With the dramatic increase in the fees charged by many colleges, students are considering to walk on the most uncertain path to satisfy the payment requirements. And the risky path is none other than private student loans. As these loans are related to credit card debt, these are not only risky but full of trouble as well.
When talking about the danger involved in this option, the first point that comes in mind is that the interest rate for private student loans varies. According to a report called The Project on Student Debt, undergraduates who took out these loans in the educational year 2003-04 at an interest rate of 5% secured similar loans at 14% in the academic year 2007-08. It was clearly mentioned in the report that over two-thirds of the individuals who borrowed on a private basis did not enjoy the benefits of what is regarded cheaper and more secure- the federal loans. Now, this aspect is a disappointing one.
A majority of students choose to graduate with a degree in the subject of their interest but a very few make their way successfully into the job market. Kristin Schlaud, who earned a law degree from Wayne State University and a master’s degree in commercial real estate from John Marshall Law School, doubts whether her degrees were worth what she is experiencing at present or not. Just three years after law school, she is completely ruined. With banks ringing her every now and then, she owes an amount of around $250,000.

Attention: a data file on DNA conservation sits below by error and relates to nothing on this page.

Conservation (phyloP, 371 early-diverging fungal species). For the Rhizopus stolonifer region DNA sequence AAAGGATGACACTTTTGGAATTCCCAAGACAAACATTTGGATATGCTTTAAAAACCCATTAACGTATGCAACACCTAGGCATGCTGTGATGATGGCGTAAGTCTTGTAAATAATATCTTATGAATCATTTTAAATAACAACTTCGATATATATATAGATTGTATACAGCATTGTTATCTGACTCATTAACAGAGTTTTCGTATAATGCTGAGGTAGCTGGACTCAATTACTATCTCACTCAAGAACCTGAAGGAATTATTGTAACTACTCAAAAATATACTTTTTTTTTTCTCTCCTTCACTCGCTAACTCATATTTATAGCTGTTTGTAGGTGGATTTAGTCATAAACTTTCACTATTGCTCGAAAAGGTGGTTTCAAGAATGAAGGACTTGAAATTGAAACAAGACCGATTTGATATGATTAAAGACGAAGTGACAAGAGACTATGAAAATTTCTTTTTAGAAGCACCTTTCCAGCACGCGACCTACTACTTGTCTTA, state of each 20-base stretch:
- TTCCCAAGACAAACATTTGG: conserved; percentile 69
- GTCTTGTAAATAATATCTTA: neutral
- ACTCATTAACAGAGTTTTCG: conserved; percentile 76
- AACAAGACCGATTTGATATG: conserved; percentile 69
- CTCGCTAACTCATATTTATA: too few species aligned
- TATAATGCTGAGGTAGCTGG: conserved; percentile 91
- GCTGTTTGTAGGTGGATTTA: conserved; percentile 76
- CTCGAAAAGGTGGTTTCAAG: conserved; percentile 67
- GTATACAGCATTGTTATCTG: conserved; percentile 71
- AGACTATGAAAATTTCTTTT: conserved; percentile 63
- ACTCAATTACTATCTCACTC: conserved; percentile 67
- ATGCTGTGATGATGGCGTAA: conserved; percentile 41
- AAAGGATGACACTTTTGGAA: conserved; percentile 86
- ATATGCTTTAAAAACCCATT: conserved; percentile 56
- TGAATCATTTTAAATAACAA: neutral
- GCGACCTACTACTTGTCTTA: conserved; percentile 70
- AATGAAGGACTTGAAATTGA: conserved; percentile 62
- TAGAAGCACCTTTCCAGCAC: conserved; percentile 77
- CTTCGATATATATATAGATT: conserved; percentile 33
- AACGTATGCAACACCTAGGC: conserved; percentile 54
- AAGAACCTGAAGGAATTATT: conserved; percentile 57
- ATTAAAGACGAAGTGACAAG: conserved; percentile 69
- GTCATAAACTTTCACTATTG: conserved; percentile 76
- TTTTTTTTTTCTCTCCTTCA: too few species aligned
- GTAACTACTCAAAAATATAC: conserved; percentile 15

According to Lauren Asher, the President of the Institute for College Access & Success (organization behind the Project on Student Debt), college students deserve more protection. The federal government needs to take certain necessary measures. She also told that the students should avoid taking private student loans; particularly when the federal loans are within the reach of students i.e. cheap.
Besides the fact that discharge of private student loans on claims of bankruptcy is full of trouble, private loans accompany several other demerits: students taking out private loans do not meet the eligibility criteria for payment postponement programs, loan forgiveness programs or repayment options on the basis of income.
Remember, your present shapes your future. So, if you wish to have a brighter future, taking right decisions in the right time is very important. And private loans are certainly not an ideal option, especially when it comes to securing your own future.
Source by Sheila Danzig